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Can the Steelers actually make this addition-by-subtraction thing work?

Ben Roethlisberger warms up at Steelers training camp. (Keith Srakocic/AP)

LATROBE, Pa. — There is a peacefulness to this Pittsburgh Steelers training camp, and not only because of the idyllic setting of the team’s longtime summer home, Saint Vincent College. This Steelers camp is about tranquility. It’s about leaving behind the turmoil and contentiousness of last season and the offseason and getting the focus back on maximizing on-field success.

It is, in other words, about moving on for good from the Le’Veon Bell and Antonio Brown sagas and beginning to find out whether the Steelers can make this addition-by-subtraction thing work.

“We’re focused on the guys that are here,” quarterback Ben Roethlisberger said as he stood on the field after practice last week. “Those are the guys that are going to help us win. Yeah, I love the guys we have here. … The good thing is, that was last year. We don’t need to worry about last year. We need to focus on what we have in the future and what’s at stake for this team, what this season holds for us. We’re excited for this season because it’s new, right? Last year’s record was last year. Every team’s record is 0-0. So we’re just excited to get going.”

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A 2018 season that began with Super Bowl aspirations came undone amid turbulence. Bell, the ultra-versatile running back, sat out the entire season in a contract stare-down with the team in which some teammates took the unusual step of voicing their public displeasure with his absence. Bell passed up last season’s $14.544 million salary with the Steelers and signed a four-year, $52.5 million contract with the New York Jets in March.

The Steelers accommodated the wishes of Brown, one of the league’s most productive wide receivers, by trading him to the Oakland Raiders in March after he became increasingly disgruntled in Pittsburgh, in part because of a clash with Roethlisberger. The Steelers, amid all the drama, missed the playoffs last season, ending a streak of four straight postseason appearances.

These days, they don’t blame last season’s on-field failures entirely on the discord.

“Within our team, we always just play for each other,” tailback James Conner said. “In our locker room, [it] was always so tight. So it was really like it wasn’t an issue for us. Media outlets made it an issue. … Last year, it just wasn’t enough. So we’ve got to be better this year.”

But players also acknowledged that cohesion is needed this season.

“I just feel like we’ve got to focus more, having that chemistry and building our team together,” wide receiver JuJu Smith-Schuster said.

Conner and Smith-Schuster are emerging stars who are expected to become offensive mainstays. Conner ran for 973 yards and 12 touchdowns in 13 games last season, beginning to write a football success story to match his real-life inspirational tale. He was declared cancer-free in 2016 after undergoing chemotherapy treatments following a diagnosis of Stage 2 Hodgkin’s lymphoma while at the University of Pittsburgh.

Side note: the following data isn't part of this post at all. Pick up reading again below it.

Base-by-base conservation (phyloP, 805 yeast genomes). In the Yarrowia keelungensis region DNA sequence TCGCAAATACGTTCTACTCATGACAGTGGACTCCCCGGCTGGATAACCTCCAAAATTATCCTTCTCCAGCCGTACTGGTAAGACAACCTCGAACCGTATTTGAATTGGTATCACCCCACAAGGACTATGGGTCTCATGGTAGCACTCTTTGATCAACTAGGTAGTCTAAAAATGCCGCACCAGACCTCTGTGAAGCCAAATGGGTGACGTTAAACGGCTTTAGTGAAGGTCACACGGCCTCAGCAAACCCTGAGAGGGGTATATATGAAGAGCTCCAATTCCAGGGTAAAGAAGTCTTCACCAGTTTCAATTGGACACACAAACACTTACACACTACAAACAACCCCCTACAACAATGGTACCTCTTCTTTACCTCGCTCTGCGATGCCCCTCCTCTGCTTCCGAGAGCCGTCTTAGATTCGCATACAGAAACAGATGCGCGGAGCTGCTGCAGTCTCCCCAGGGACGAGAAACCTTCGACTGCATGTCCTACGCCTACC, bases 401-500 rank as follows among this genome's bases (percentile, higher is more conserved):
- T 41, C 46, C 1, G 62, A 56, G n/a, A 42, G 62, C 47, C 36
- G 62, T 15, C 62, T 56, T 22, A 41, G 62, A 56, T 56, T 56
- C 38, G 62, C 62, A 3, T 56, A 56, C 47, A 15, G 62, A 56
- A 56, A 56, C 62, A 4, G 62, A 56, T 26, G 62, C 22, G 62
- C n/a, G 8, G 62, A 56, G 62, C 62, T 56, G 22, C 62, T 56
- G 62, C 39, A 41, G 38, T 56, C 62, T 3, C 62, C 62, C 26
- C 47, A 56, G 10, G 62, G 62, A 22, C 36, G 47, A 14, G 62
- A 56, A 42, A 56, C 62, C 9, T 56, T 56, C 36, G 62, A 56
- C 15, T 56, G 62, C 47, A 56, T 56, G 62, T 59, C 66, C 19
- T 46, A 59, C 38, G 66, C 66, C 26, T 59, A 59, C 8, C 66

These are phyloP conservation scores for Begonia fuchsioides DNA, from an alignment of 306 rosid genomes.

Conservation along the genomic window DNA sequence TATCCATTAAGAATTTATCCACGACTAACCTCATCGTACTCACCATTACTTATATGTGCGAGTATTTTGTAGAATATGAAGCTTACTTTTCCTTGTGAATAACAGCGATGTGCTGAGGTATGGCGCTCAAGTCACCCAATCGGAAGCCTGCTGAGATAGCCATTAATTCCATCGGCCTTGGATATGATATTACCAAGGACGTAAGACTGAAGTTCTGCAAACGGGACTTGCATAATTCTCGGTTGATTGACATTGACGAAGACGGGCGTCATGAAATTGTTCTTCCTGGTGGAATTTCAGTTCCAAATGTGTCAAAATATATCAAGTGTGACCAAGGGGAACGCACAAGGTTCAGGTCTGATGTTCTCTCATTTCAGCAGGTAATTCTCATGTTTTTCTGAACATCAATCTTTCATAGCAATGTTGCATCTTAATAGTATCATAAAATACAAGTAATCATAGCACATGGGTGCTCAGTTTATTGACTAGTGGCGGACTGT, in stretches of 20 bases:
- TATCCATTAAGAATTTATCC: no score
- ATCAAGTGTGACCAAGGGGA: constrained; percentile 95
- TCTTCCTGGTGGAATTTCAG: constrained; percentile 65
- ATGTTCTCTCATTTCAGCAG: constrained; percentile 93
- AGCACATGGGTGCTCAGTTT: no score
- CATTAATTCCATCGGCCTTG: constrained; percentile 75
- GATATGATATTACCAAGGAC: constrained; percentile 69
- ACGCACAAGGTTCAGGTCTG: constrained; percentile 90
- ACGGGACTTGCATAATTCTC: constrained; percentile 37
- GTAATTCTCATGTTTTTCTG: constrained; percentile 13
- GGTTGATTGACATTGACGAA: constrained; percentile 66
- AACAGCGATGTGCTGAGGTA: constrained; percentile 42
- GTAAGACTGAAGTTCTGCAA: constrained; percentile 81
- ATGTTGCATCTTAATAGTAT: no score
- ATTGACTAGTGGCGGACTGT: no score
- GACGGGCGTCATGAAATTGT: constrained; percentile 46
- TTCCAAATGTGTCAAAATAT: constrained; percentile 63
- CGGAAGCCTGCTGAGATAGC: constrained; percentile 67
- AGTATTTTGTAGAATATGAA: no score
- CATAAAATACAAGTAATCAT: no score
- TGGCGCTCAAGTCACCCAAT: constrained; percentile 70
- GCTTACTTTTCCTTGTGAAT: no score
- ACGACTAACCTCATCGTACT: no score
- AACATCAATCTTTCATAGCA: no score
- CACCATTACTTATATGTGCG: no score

Among this season’s goals, Conner said, is “just being available more” after he was sidelined late last season by a high ankle sprain.

“It’s hard,” he said. “In football, injuries are going to happen. You can’t escape that. But just missing those last three games of the season kind of hurt. We just need to make the playoffs. If we’re winning, everything else will take care of itself.”

Smith-Schuster had 111 catches for 1,426 yards and seven touchdowns last season. He is certain to draw increased attention from opposing defenses without Brown in the lineup.

“Now that they see me as a No. 1 [receiver], everyone’s probably watching,” Smith-Schuster said. “Everyone tries double-teaming, stuff like that.”

But Smith-Schuster replacing Brown as the No. 1 wide receiver isn’t the only issue. The Steelers also must find effective complementary receivers among a group of players that includes Donte Moncrief, Eli Rogers, Ryan Switzer, James Washington and Diontae Johnson.

“He doesn’t need to fill any shoes,” Roethlisberger said. “He just needs to be the best JuJu he can be. And that’s a pretty good one so far. He needs to keep getting better. We’ve got some other guys, whether they’re new guys or second-year guys or guys that have been here a little while. … I’m excited for that group.”

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Roethlisberger, at 37, continues to chase a third Super Bowl title. In April, he signed a two-year contract extension that runs through 2021, putting aside for now the retirement speculation of recent years.

“When you sign a three-year contract — I’ve always honored my contracts,” he said. “I think some of those talks came when contracts were [expiring], when you were never sure what’s going to happen. And this is such a physical sport. You also can’t control your injuries, your health and things like that. Having a family, you always take that into consideration. Now that I signed a new deal, I’m going to be out here and honor that contract.”

A lot must come together for the Steelers to return to being true contenders. But the process is taking place, at least to this point, in relative calm.

“We’ve got playmakers all around,” Conner said. “The defense is looking sharp so far this camp. And the offense is looking sharp, too. We’re going to put it together. We’ve got to make plays with the guys we’ve got, and we have a great group of guys. I’m excited about it.”